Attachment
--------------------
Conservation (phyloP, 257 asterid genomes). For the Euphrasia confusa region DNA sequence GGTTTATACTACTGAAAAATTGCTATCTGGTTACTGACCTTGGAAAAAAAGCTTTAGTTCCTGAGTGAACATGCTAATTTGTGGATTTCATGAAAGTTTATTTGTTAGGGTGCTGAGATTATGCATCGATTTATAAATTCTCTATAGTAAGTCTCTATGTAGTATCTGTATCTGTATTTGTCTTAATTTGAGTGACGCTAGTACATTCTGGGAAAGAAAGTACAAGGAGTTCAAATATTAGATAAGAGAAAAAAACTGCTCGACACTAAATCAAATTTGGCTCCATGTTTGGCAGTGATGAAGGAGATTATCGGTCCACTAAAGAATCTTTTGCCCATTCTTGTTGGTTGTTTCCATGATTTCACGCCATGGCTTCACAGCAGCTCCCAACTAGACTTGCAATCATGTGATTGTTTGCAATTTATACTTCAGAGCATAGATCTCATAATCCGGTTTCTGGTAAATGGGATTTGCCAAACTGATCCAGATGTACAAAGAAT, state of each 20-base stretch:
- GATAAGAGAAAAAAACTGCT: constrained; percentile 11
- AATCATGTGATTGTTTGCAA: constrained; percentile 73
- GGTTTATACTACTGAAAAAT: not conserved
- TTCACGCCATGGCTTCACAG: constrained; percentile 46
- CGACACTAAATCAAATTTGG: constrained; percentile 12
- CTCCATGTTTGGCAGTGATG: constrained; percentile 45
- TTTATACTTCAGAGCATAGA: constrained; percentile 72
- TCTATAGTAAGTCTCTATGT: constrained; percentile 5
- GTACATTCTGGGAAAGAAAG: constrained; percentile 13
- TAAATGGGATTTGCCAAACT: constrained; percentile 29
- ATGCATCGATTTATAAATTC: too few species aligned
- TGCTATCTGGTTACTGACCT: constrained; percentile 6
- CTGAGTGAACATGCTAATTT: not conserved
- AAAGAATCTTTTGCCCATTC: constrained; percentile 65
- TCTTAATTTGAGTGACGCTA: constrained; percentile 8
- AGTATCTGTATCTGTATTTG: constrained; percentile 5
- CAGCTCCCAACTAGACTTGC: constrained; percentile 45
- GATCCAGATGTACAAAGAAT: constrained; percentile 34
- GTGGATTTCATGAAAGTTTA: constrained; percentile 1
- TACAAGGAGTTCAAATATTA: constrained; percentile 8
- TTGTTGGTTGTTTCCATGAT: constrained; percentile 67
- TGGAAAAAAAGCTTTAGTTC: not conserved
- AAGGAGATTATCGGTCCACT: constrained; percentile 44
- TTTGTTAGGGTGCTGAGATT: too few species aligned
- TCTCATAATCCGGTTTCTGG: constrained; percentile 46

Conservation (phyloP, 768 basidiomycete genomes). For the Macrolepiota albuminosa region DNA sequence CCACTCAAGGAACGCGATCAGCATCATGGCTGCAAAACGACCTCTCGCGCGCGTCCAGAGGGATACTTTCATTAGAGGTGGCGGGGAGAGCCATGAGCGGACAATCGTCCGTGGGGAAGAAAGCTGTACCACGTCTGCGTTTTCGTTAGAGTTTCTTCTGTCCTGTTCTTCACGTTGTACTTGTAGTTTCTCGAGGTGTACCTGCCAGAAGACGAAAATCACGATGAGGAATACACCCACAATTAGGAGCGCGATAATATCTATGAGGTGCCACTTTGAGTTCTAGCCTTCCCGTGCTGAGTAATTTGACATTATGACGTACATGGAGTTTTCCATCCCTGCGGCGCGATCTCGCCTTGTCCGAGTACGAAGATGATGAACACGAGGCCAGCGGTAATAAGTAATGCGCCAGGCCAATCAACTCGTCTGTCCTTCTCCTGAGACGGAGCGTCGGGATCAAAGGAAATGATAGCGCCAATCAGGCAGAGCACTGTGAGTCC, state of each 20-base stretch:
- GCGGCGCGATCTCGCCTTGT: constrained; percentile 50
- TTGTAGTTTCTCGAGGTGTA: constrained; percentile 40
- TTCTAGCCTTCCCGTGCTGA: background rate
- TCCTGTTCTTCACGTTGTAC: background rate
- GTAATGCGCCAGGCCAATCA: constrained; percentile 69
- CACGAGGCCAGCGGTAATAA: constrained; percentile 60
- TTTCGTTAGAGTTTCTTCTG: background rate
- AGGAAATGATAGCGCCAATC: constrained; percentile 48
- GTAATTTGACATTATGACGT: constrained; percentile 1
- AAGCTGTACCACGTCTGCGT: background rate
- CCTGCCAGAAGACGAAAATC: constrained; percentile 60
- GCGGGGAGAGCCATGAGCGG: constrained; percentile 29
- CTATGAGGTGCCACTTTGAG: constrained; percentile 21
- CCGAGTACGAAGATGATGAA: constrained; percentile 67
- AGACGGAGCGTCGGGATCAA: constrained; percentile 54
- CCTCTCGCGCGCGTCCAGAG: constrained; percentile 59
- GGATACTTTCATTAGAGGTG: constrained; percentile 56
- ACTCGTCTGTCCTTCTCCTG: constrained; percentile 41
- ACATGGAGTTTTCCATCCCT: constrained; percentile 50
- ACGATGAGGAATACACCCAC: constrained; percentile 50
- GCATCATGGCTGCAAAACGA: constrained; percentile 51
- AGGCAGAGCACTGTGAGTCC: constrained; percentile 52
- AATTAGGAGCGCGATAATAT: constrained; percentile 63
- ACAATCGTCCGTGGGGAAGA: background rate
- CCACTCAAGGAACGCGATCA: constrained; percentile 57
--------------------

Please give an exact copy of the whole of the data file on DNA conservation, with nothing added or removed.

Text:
Conservation (phyloP, 257 asterid genomes). For the Euphrasia confusa region DNA sequence GGTTTATACTACTGAAAAATTGCTATCTGGTTACTGACCTTGGAAAAAAAGCTTTAGTTCCTGAGTGAACATGCTAATTTGTGGATTTCATGAAAGTTTATTTGTTAGGGTGCTGAGATTATGCATCGATTTATAAATTCTCTATAGTAAGTCTCTATGTAGTATCTGTATCTGTATTTGTCTTAATTTGAGTGACGCTAGTACATTCTGGGAAAGAAAGTACAAGGAGTTCAAATATTAGATAAGAGAAAAAAACTGCTCGACACTAAATCAAATTTGGCTCCATGTTTGGCAGTGATGAAGGAGATTATCGGTCCACTAAAGAATCTTTTGCCCATTCTTGTTGGTTGTTTCCATGATTTCACGCCATGGCTTCACAGCAGCTCCCAACTAGACTTGCAATCATGTGATTGTTTGCAATTTATACTTCAGAGCATAGATCTCATAATCCGGTTTCTGGTAAATGGGATTTGCCAAACTGATCCAGATGTACAAAGAAT, state of each 20-base stretch:
- GATAAGAGAAAAAAACTGCT: constrained; percentile 11
- AATCATGTGATTGTTTGCAA: constrained; percentile 73
- GGTTTATACTACTGAAAAAT: not conserved
- TTCACGCCATGGCTTCACAG: constrained; percentile 46
- CGACACTAAATCAAATTTGG: constrained; percentile 12
- CTCCATGTTTGGCAGTGATG: constrained; percentile 45
- TTTATACTTCAGAGCATAGA: constrained; percentile 72
- TCTATAGTAAGTCTCTATGT: constrained; percentile 5
- GTACATTCTGGGAAAGAAAG: constrained; percentile 13
- TAAATGGGATTTGCCAAACT: constrained; percentile 29
- ATGCATCGATTTATAAATTC: too few species aligned
- TGCTATCTGGTTACTGACCT: constrained; percentile 6
- CTGAGTGAACATGCTAATTT: not conserved
- AAAGAATCTTTTGCCCATTC: constrained; percentile 65
- TCTTAATTTGAGTGACGCTA: constrained; percentile 8
- AGTATCTGTATCTGTATTTG: constrained; percentile 5
- CAGCTCCCAACTAGACTTGC: constrained; percentile 45
- GATCCAGATGTACAAAGAAT: constrained; percentile 34
- GTGGATTTCATGAAAGTTTA: constrained; percentile 1
- TACAAGGAGTTCAAATATTA: constrained; percentile 8
- TTGTTGGTTGTTTCCATGAT: constrained; percentile 67
- TGGAAAAAAAGCTTTAGTTC: not conserved
- AAGGAGATTATCGGTCCACT: constrained; percentile 44
- TTTGTTAGGGTGCTGAGATT: too few species aligned
- TCTCATAATCCGGTTTCTGG: constrained; percentile 46

Conservation (phyloP, 768 basidiomycete genomes). For the Macrolepiota albuminosa region DNA sequence CCACTCAAGGAACGCGATCAGCATCATGGCTGCAAAACGACCTCTCGCGCGCGTCCAGAGGGATACTTTCATTAGAGGTGGCGGGGAGAGCCATGAGCGGACAATCGTCCGTGGGGAAGAAAGCTGTACCACGTCTGCGTTTTCGTTAGAGTTTCTTCTGTCCTGTTCTTCACGTTGTACTTGTAGTTTCTCGAGGTGTACCTGCCAGAAGACGAAAATCACGATGAGGAATACACCCACAATTAGGAGCGCGATAATATCTATGAGGTGCCACTTTGAGTTCTAGCCTTCCCGTGCTGAGTAATTTGACATTATGACGTACATGGAGTTTTCCATCCCTGCGGCGCGATCTCGCCTTGTCCGAGTACGAAGATGATGAACACGAGGCCAGCGGTAATAAGTAATGCGCCAGGCCAATCAACTCGTCTGTCCTTCTCCTGAGACGGAGCGTCGGGATCAAAGGAAATGATAGCGCCAATCAGGCAGAGCACTGTGAGTCC, state of each 20-base stretch:
- GCGGCGCGATCTCGCCTTGT: constrained; percentile 50
- TTGTAGTTTCTCGAGGTGTA: constrained; percentile 40
- TTCTAGCCTTCCCGTGCTGA: background rate
- TCCTGTTCTTCACGTTGTAC: background rate
- GTAATGCGCCAGGCCAATCA: constrained; percentile 69
- CACGAGGCCAGCGGTAATAA: constrained; percentile 60
- TTTCGTTAGAGTTTCTTCTG: background rate
- AGGAAATGATAGCGCCAATC: constrained; percentile 48
- GTAATTTGACATTATGACGT: constrained; percentile 1
- AAGCTGTACCACGTCTGCGT: background rate
- CCTGCCAGAAGACGAAAATC: constrained; percentile 60
- GCGGGGAGAGCCATGAGCGG: constrained; percentile 29
- CTATGAGGTGCCACTTTGAG: constrained; percentile 21
- CCGAGTACGAAGATGATGAA: constrained; percentile 67
- AGACGGAGCGTCGGGATCAA: constrained; percentile 54
- CCTCTCGCGCGCGTCCAGAG: constrained; percentile 59
- GGATACTTTCATTAGAGGTG: constrained; percentile 56
- ACTCGTCTGTCCTTCTCCTG: constrained; percentile 41
- ACATGGAGTTTTCCATCCCT: constrained; percentile 50
- ACGATGAGGAATACACCCAC: constrained; percentile 50
- GCATCATGGCTGCAAAACGA: constrained; percentile 51
- AGGCAGAGCACTGTGAGTCC: constrained; percentile 52
- AATTAGGAGCGCGATAATAT: constrained; percentile 63
- ACAATCGTCCGTGGGGAAGA: background rate
- CCACTCAAGGAACGCGATCA: constrained; percentile 57